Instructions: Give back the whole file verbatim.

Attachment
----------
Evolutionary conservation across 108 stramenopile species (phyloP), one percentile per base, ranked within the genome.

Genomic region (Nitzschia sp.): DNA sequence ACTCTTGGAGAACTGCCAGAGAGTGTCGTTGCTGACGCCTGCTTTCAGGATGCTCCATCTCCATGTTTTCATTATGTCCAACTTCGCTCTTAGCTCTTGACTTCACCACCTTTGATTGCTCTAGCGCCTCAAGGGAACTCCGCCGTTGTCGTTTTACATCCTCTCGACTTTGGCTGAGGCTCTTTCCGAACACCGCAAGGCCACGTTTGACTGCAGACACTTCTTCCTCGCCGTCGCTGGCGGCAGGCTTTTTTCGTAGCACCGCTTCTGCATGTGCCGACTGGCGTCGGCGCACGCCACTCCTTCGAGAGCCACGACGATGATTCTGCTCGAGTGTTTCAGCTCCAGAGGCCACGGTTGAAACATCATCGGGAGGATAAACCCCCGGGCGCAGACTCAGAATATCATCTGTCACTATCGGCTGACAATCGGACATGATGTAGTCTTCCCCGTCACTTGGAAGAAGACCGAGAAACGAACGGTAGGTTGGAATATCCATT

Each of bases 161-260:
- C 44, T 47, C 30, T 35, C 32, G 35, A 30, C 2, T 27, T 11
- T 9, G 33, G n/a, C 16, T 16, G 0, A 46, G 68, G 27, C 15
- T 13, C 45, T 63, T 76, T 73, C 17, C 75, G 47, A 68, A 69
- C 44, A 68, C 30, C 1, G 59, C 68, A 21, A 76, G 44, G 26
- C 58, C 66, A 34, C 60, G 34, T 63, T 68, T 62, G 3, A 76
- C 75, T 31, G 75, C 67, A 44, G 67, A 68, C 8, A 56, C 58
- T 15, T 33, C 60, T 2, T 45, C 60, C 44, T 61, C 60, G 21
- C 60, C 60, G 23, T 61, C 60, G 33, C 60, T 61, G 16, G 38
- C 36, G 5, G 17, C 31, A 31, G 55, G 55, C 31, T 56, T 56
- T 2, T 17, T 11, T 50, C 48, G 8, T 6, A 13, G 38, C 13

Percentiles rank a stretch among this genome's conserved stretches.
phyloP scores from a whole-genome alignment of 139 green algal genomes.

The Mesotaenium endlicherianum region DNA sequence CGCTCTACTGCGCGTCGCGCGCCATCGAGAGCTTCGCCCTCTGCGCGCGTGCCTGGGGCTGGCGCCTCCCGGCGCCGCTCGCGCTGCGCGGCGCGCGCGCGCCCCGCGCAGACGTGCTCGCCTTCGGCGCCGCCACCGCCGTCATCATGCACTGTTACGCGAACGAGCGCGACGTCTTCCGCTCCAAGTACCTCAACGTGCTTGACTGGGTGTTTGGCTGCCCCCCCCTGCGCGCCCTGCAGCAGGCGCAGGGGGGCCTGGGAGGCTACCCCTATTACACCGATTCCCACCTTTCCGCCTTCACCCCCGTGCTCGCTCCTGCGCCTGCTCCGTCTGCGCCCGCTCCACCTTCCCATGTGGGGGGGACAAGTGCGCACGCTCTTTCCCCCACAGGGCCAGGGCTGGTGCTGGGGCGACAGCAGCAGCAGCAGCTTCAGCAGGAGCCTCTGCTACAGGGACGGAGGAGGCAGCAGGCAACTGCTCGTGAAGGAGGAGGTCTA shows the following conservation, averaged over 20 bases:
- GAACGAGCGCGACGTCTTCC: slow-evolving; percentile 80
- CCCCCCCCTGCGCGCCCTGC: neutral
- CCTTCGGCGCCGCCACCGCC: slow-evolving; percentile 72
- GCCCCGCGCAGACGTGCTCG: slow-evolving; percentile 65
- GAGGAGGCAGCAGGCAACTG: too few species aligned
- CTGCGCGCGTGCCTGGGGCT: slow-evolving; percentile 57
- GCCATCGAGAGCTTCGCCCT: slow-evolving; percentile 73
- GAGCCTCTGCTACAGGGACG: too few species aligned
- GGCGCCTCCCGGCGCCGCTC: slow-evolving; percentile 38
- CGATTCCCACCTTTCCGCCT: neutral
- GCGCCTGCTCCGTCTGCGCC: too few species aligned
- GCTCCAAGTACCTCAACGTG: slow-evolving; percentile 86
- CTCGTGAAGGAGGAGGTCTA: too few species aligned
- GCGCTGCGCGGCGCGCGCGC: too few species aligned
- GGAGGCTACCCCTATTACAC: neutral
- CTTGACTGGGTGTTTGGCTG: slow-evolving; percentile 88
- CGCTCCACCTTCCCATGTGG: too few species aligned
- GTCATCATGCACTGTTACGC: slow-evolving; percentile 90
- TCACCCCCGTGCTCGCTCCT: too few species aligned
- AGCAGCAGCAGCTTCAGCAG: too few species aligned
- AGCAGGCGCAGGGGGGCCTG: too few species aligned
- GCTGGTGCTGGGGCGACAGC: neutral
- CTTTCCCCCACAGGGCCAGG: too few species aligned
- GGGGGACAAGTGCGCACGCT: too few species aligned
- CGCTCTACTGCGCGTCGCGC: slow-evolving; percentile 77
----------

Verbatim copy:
Evolutionary conservation across 108 stramenopile species (phyloP), one percentile per base, ranked within the genome.

Genomic region (Nitzschia sp.): DNA sequence ACTCTTGGAGAACTGCCAGAGAGTGTCGTTGCTGACGCCTGCTTTCAGGATGCTCCATCTCCATGTTTTCATTATGTCCAACTTCGCTCTTAGCTCTTGACTTCACCACCTTTGATTGCTCTAGCGCCTCAAGGGAACTCCGCCGTTGTCGTTTTACATCCTCTCGACTTTGGCTGAGGCTCTTTCCGAACACCGCAAGGCCACGTTTGACTGCAGACACTTCTTCCTCGCCGTCGCTGGCGGCAGGCTTTTTTCGTAGCACCGCTTCTGCATGTGCCGACTGGCGTCGGCGCACGCCACTCCTTCGAGAGCCACGACGATGATTCTGCTCGAGTGTTTCAGCTCCAGAGGCCACGGTTGAAACATCATCGGGAGGATAAACCCCCGGGCGCAGACTCAGAATATCATCTGTCACTATCGGCTGACAATCGGACATGATGTAGTCTTCCCCGTCACTTGGAAGAAGACCGAGAAACGAACGGTAGGTTGGAATATCCATT

Each of bases 161-260:
- C 44, T 47, C 30, T 35, C 32, G 35, A 30, C 2, T 27, T 11
- T 9, G 33, G n/a, C 16, T 16, G 0, A 46, G 68, G 27, C 15
- T 13, C 45, T 63, T 76, T 73, C 17, C 75, G 47, A 68, A 69
- C 44, A 68, C 30, C 1, G 59, C 68, A 21, A 76, G 44, G 26
- C 58, C 66, A 34, C 60, G 34, T 63, T 68, T 62, G 3, A 76
- C 75, T 31, G 75, C 67, A 44, G 67, A 68, C 8, A 56, C 58
- T 15, T 33, C 60, T 2, T 45, C 60, C 44, T 61, C 60, G 21
- C 60, C 60, G 23, T 61, C 60, G 33, C 60, T 61, G 16, G 38
- C 36, G 5, G 17, C 31, A 31, G 55, G 55, C 31, T 56, T 56
- T 2, T 17, T 11, T 50, C 48, G 8, T 6, A 13, G 38, C 13

Percentiles rank a stretch among this genome's conserved stretches.
phyloP scores from a whole-genome alignment of 139 green algal genomes.

The Mesotaenium endlicherianum region DNA sequence CGCTCTACTGCGCGTCGCGCGCCATCGAGAGCTTCGCCCTCTGCGCGCGTGCCTGGGGCTGGCGCCTCCCGGCGCCGCTCGCGCTGCGCGGCGCGCGCGCGCCCCGCGCAGACGTGCTCGCCTTCGGCGCCGCCACCGCCGTCATCATGCACTGTTACGCGAACGAGCGCGACGTCTTCCGCTCCAAGTACCTCAACGTGCTTGACTGGGTGTTTGGCTGCCCCCCCCTGCGCGCCCTGCAGCAGGCGCAGGGGGGCCTGGGAGGCTACCCCTATTACACCGATTCCCACCTTTCCGCCTTCACCCCCGTGCTCGCTCCTGCGCCTGCTCCGTCTGCGCCCGCTCCACCTTCCCATGTGGGGGGGACAAGTGCGCACGCTCTTTCCCCCACAGGGCCAGGGCTGGTGCTGGGGCGACAGCAGCAGCAGCAGCTTCAGCAGGAGCCTCTGCTACAGGGACGGAGGAGGCAGCAGGCAACTGCTCGTGAAGGAGGAGGTCTA shows the following conservation, averaged over 20 bases:
- GAACGAGCGCGACGTCTTCC: slow-evolving; percentile 80
- CCCCCCCCTGCGCGCCCTGC: neutral
- CCTTCGGCGCCGCCACCGCC: slow-evolving; percentile 72
- GCCCCGCGCAGACGTGCTCG: slow-evolving; percentile 65
- GAGGAGGCAGCAGGCAACTG: too few species aligned
- CTGCGCGCGTGCCTGGGGCT: slow-evolving; percentile 57
- GCCATCGAGAGCTTCGCCCT: slow-evolving; percentile 73
- GAGCCTCTGCTACAGGGACG: too few species aligned
- GGCGCCTCCCGGCGCCGCTC: slow-evolving; percentile 38
- CGATTCCCACCTTTCCGCCT: neutral
- GCGCCTGCTCCGTCTGCGCC: too few species aligned
- GCTCCAAGTACCTCAACGTG: slow-evolving; percentile 86
- CTCGTGAAGGAGGAGGTCTA: too few species aligned
- GCGCTGCGCGGCGCGCGCGC: too few species aligned
- GGAGGCTACCCCTATTACAC: neutral
- CTTGACTGGGTGTTTGGCTG: slow-evolving; percentile 88
- CGCTCCACCTTCCCATGTGG: too few species aligned
- GTCATCATGCACTGTTACGC: slow-evolving; percentile 90
- TCACCCCCGTGCTCGCTCCT: too few species aligned
- AGCAGCAGCAGCTTCAGCAG: too few species aligned
- AGCAGGCGCAGGGGGGCCTG: too few species aligned
- GCTGGTGCTGGGGCGACAGC: neutral
- CTTTCCCCCACAGGGCCAGG: too few species aligned
- GGGGGACAAGTGCGCACGCT: too few species aligned
- CGCTCTACTGCGCGTCGCGC: slow-evolving; percentile 77